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Uncommon Knowledge

Porn, friend to marriage equality

And other surprising insights from the social sciences

The limits of Cheney’s power

Kevin golden/Globe staff

Vice President Dick Cheney’s reputation as the real power in the Bush administration led to his caricature as Darth Vader—an image driven partly by the perception that he was steering business to companies he had been associated with previously. However, a recent analysis suggests these fears were overblown: In fact, “the stock market returns of companies with personal connections to Cheney” revealed that “in all cases, the value of ties to Cheney is precisely estimated as zero.” For example, the authors note that “while Halliburton’s stock price appreciated considerably in the years following the Iraq invasion, so did those of every other firm in Halliburton’s industry.”

Fisman, D. et al., “Estimating the Value of Connections to Vice-President Cheney,” B.E. Journal of Economic Analysis & Policy (December 2012).

Scarcity hits us differently

When times get hard, do you hunker down and save, or start living for the moment? It might depend on the economic conditions in which you grew up. Based on a new study, exposure to recessionary images or words appears to activate a live-for-the-here-and-now mindset among people who grew up poor. After seeing images or reading a newspaper article evoking tough economic times, people who grew up with a lower socioeconomic status sought more immediate rewards, took greater risks, and were more attracted to luxury items, whereas the opposite pattern was manifested in people who grew up with a higher socioeconomic status. Otherwise, “when participants did not experience immediate proximate cues to economic uncertainty, few differences were found between people who grew up feeling relatively resource deprived and those who did not.”

Griskevicius, V. et al., “When the Economy Falters, Do People Spend or Save? Responses to Resource Scarcity Depend on Childhood Environments,” Psychological Science (forthcoming).

Does your teen have ‘relationship churn’?

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If your kids are in their teens or twenties, be on the lookout for a pattern of relationship churning—breaking up and getting back together with the same partner. Based on a survey of 17- to 24-year-olds in the Toledo, Ohio, area, researchers found that churning was quite common—experienced by around 40 percent of the sample—and that churning relationships were significantly more likely to involve physical and verbal abuse, compared to relationships that were stably together or stably broken up, even controlling for other demographic, personal, and relationship factors.

Halpern-Meekin, S. et al., “Relationship Churning, Physical Violence, and Verbal Abuse in Young Adult Relationships,” Journal of Marriage and Family (February 2013).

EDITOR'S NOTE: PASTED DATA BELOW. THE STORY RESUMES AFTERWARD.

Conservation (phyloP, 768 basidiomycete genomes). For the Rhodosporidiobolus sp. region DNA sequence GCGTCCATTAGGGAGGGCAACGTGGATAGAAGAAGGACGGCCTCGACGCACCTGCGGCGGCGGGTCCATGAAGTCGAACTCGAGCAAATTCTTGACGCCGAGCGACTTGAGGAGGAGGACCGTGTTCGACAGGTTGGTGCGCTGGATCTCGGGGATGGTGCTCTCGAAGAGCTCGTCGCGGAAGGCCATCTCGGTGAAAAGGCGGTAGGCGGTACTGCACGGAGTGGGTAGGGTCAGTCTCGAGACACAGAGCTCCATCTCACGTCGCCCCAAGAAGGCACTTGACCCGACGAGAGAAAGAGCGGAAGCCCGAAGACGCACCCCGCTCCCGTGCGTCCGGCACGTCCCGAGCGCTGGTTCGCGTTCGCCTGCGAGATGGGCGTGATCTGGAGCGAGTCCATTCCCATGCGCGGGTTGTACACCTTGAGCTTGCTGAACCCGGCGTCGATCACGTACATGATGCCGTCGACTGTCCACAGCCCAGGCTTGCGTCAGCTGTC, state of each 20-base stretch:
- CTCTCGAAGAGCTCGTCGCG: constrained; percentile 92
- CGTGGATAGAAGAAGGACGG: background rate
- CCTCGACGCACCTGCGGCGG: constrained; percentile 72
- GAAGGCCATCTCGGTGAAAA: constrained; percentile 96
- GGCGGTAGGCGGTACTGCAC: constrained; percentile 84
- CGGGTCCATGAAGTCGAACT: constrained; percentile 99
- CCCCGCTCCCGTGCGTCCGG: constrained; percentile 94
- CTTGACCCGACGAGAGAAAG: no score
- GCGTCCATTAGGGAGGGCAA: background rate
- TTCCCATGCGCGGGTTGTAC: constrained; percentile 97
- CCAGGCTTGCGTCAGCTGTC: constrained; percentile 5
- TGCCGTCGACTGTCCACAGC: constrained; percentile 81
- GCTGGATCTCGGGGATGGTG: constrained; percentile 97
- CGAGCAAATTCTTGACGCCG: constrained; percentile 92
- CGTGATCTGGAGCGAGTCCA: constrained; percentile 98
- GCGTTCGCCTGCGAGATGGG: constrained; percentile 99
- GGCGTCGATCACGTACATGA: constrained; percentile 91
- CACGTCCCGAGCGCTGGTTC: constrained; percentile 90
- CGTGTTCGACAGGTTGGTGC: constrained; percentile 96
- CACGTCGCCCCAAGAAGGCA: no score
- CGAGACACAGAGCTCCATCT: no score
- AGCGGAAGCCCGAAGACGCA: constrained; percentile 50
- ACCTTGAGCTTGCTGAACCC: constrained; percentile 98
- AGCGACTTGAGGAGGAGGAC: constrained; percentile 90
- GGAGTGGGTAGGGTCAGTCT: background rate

Porn, friend to marriage equality

How does consuming pornography change people? Oddly enough, one effect is apparently to shift their position on a major political issue: same-sex marriage. Controlling for age, race, political affiliation, and attitude toward same-sex marriage in 2006, men who reported viewing more pornography in 2008 were more likely to support same-sex marriage in 2010. This effect was only observed among less educated men. The reverse effect (attitude toward same-sex
marriage predicting pornography viewing) was not observed.

Wright, P. & Randall, A., “Pornography Consumption, Education, and Support for Same-Sex Marriage among Adult U.S. Males,” Communication Research (forthcoming).

The female lawyer effect

More women are entering the upper echelons of the legal profession, but does their gender make a difference once they get there? A recent study examined the votes of judges in the US Courts of Appeals in cases where opposing counsel at oral argument was not the same gender. Female attorneys had a “substantively significant” advantage in winning judges’ votes. The major exception was in cases where the court ultimately reversed the lower court decision. Women’s overall advantage was not associated with the gender of the judge, the gender composition among the judges, or the number of times a judge had worked with female peers. In explaining this advantage, the authors of the study speculate that “a judge might expect that a female appellate litigator must have worked harder to have the opportunity and, therefore, might be more qualified.”

Szmer, J. et al., “The Impact of Attorney Gender on Decision Making in the United States Courts of Appeals,” Journal of Women, Politics & Policy (Winter 2013).

Kevin Lewis is an Ideas columnist.
He can be reached at
kevin.lewis.ideas@gmail.com.
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